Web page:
This is my recipe for the easiest, most lovely pot roast ever. Fork tender, with a rich, garlicky au-jus; its the ultimate comfort food.
I usually throw this in the oven on a cold day when we're going to be hanging around the house and the thought of something savory at the end of the day sounds good. When the roast has been in the oven for a while, the whole house begins to fill with its wonderful aroma and my family will start wandering into the kitchen asking me what I'm making.
Two Hours Ahead of Time:
Take the roast out of the refrigerator and bring it up to room temperature. This takes about an hour or two. Pre-heat the oven to 325 degrees. I always use the convection oven because the roast always seems to be twice as tender in much less time as when I use the regular oven.
Be sure to dry the meat off with paper towels before you put it in the pot, so you get a good sear on it. Salt both sides of the meat with kosher salt.
Put a little olive oil in a heavy bottomed pot and put the heat on medium.
Note on choice of pot:
Make sure you always remember to follow the manufacturers instructions. I unfortunately learned this from my experience with a tin meltdown in a new copper pot! A sad, sorry story for another day. If using a Le Creuset Dutch Oven, you need to add the oil to the pot and then let it heat up. Damage can occur to the pot if it is heated without anything in it. Also, Le Creuset sears on medium heat, if you can believe it. Almost learned this the hard way, too!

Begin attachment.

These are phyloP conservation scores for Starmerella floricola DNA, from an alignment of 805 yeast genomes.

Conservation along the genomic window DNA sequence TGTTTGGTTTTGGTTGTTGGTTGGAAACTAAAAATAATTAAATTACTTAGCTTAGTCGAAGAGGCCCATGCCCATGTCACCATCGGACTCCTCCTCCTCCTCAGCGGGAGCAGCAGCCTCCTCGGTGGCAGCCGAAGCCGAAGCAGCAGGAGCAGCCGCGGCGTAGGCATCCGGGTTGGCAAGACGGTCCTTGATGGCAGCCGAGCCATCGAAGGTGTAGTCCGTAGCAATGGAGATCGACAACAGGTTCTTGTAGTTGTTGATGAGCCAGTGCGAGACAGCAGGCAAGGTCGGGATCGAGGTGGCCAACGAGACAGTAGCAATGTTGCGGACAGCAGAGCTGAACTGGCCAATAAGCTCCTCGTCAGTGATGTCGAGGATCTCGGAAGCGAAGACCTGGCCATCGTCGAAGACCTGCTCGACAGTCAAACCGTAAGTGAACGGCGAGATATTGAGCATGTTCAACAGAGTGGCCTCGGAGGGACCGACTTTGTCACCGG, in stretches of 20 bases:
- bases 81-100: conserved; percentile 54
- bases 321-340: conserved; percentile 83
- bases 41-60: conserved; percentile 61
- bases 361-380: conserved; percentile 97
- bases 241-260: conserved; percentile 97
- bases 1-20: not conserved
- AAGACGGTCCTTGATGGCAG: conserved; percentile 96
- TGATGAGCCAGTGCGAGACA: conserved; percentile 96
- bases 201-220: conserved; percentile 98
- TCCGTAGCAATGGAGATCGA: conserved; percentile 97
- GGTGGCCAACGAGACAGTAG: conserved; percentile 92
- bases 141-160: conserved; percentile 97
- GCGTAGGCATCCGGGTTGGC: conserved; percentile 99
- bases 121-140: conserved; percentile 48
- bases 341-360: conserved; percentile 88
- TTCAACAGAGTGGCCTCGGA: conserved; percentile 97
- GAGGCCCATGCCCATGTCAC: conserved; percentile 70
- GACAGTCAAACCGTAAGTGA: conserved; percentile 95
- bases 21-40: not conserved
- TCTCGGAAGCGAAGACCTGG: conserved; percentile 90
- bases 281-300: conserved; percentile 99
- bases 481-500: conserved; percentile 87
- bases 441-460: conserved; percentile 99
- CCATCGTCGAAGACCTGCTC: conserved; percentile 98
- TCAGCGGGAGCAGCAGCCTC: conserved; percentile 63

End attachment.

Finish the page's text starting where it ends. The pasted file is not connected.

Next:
For those who, like me, are obsessed with kitchen equipment, David Lebovitz (Living the Sweet Life in Paris), food blogger and author of My Paris Kitchen, has written a really interesting post about his visit to the Le Creuset Factory. His site is an informative, fascinating read, loaded with vignettes about his adventures in cooking, creating, and enjoying his truly sweet life. Check it out!
Searing the Pot Roast:
After the oil gets good and hot (shimmering), place the meat in the pan. You should hear it sear as it hits the pan. If you don't, take it out of the pan immediately and try again when the pan is hotter.
Prepping the Roast for the Oven:
After the meat has a good amount of brown sear on it, flip it over and sear the other side. I do this with two pairs of kitchen tongs. Now, add pepper to this side.
After there is good color on the second side, layer ½ inch slices of onion under the roast.
Add the beef broth.
The broth should reach high enough up the roast to almost cover it. Approximately ¼ inch from the top of the roast. Then add about 5 whole cloves of garlic.
Pot Roast Ready for the Oven:
Then, all you have to do is put the roast in the oven and let it do its thing for about 4 hours (convection) or 6 hours (regular). The roast is done when you can pull it apart with a fork and there is a lovely, dense au-jus in the bottom of the pan. We love to serve this with a mushroom risotto or with tortellini. Enjoy!